“There’s something in poetry that speaks to us as human beings. People can channel their feelings, anger, and worries into words.”
February 5, 2020

The Poetry Center’s 40th Anniversary Celebration: Bringing Poetry to Paterson Since 1980

They came from around the state and across the country to the historic Hamilton Club on the Paterson campus of Passaic County Community College (PCCC) to celebrate, on February 1, the 40th anniversary of The Poetry Center at PCCC and to pay tribute to the Center’s founder and executive director, Maria Mazziotti Gillan, a Paterson native whose vision, determination, and creative genius shaped the Center, and the city, into a major destination for poetry where Pulitzer Prize winners, and poet laureates come to give readings and workshops and where all are welcome to share and appreciate the art of poetry.

“Back then, they told me I was crazy to start a poetry center in Paterson,” said Ms. Mazziotti Gillan in her opening remarks, “but boy did we prove them wrong.” Cheers erupted from the audience that included friends, family, public officials, colleagues, former students, fellow poets, and ardent fans who gathered in the elegant parlor of the Hamilton Club, where the Poetry Center is located, for the early afternoon program that featured piano music by Joe Weil and a buffet luncheon donated by Sheldrake Lukas and Xandt Wyntreez.

Founded in 1980, when Ms. Mazziotti Gillan was an adjunct instructor of English at PCCC, The Poetry Center had humble beginnings, but grew steadily, even attracting participation from the celebrated Allen Ginsberg, a one-time Patersonian who became the voice of the mid-20th century Beat Generation.

Today the Center hosts readings and workshops that draw presenters and attendees from all over the country, publishes the respected Paterson Literary Review, administers annual poetry contests, and fosters community outreach with programs such as Poetry in Prisons.

All this resulted from the efforts of Ms. Mazziotti Gillan who, born to immigrant Italian parents and raised in a blue collar neighborhood in the city, often draws upon her early life experiences in her writing, paintings, and drawings. She has published 22 books, is director of creative writing at Binghamton University, travels internationally to read her works, and is the recipient of the George Garrett Award for Outstanding Community Service in Literature (2014)), the Barnes & Noble Writers for Writers Award (2011), and the American Book Award (2008)for her book, All That Lies Between Us.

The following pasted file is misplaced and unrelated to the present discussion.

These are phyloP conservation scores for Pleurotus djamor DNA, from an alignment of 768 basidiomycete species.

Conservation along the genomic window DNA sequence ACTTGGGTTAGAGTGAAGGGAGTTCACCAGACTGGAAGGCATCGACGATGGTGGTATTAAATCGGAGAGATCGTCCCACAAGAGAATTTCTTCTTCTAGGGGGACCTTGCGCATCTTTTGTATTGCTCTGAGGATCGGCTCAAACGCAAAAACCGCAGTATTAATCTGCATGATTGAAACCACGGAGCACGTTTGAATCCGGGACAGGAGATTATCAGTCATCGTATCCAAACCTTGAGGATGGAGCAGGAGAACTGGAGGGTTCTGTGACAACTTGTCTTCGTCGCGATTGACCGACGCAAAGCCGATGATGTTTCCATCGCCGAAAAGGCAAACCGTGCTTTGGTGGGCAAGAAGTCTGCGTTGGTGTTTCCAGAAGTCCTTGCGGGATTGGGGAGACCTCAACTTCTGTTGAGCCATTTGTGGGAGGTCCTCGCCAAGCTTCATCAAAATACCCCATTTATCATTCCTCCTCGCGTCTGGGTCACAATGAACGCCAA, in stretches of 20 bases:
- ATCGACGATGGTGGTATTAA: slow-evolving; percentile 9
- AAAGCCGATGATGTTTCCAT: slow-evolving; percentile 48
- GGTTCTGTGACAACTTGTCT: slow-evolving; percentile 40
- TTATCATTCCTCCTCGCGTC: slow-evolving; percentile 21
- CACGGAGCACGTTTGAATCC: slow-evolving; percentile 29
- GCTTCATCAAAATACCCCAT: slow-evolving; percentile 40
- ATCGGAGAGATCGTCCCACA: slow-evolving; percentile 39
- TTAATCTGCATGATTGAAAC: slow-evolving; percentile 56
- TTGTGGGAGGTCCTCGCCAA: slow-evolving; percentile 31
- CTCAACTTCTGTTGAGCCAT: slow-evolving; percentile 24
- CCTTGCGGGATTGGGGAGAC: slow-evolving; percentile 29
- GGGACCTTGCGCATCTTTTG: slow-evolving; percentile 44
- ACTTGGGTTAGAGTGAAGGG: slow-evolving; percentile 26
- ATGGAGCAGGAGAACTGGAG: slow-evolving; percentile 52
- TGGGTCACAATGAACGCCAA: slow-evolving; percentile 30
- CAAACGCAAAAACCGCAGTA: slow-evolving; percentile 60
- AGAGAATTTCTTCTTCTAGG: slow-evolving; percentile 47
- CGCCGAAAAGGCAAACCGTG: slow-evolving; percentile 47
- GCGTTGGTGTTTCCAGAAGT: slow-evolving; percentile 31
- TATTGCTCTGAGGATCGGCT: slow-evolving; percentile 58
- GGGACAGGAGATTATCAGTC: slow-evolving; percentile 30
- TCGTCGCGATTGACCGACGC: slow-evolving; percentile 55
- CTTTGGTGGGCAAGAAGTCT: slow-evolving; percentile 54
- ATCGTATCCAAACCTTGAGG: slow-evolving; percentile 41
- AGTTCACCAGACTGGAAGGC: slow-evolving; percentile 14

The standing room only crowd that gathered for the celebration is a testament to her influence.
One by one, speakers took the podium to tell their personal story of Ms. Mazziotti Gillan and the Center.

“Maria has done a fantastic job here,” said Dr. Steven Rose, president of PCCC. “Wherever I go, people tell me they’ve heard of The Poetry Center.”

Congressman Bill Pascrell, who was instrumental in locating PCCC in Paterson, recalled the earliest days of the Center. “I remember readings back in the 80’s when there were three people in the room, and I was one of them,” he said. Then he surprised the crowd by reading from two of his own poems.
Mark Hillringhouse, a fine-art photographer and frequent collaborator with Ms. Mazziotti Gillan, commended her achievement through metaphor. Gesturing toward a stunning photo he took of the Center, bright against the night sky, the retired PCCC professor said the design showed that against the city of Paterson, “the Poetry Center gives light and illuminates.”

Calling Ms. Mazziotti Gillan “a visionary,” fellow poet and workshop leader Laura Boss told of their travels together through Sicily, Paris, Wales and other locales where they performed readings and led workshops.

The program included readings of proclamations from state, county, and local officials. New Jersey governor Phil Murphy calls the Center “a beacon of the Passaic County community” and “a haven for artists to bloom and flourish.”

Paterson Mayor Andre Sayegh, hailed it as “an essential resource for the City of Paterson” that “offers working class people and recent American immigrants a new way of looking at American life through literature, art, and culture.”

In a touching moment, the Poetry Center staff presented their boss with a framed copy of one of her drawings and a poem. “Maria has been the best boss ever,” said Susan Balik, associate director of the Center.

Deeply moved by the tributes and the devotion shown by some former students who traveled across the country to be present, Ms. Mazziotti Gillan took the microphone to thank everyone present and to offer her philosophy about why poetry matters.

“There’s something in poetry that speaks to us as human beings,” she said. “People can channel their feelings, anger, and worries into words.”

When considering the purpose of The Poetry Center, Ms. Mazziotti Gillan recalled the generosity that filled her family home when she was growing up. “I always think of my mother and how she would welcome anyone who came to our house to the table. Even when we didn’t have much, she would say, ‘Pull up a chair.’”

Likewise, everyone – poet laureates, poet novices, and those who just appreciate the art – will find a welcome at The Poetry Center. “I’ve tried to give away poetry,” said Ms. Mazziotti Gillan. “I think Allen Ginsberg would be happy.”

Article and photo by Linda Telesco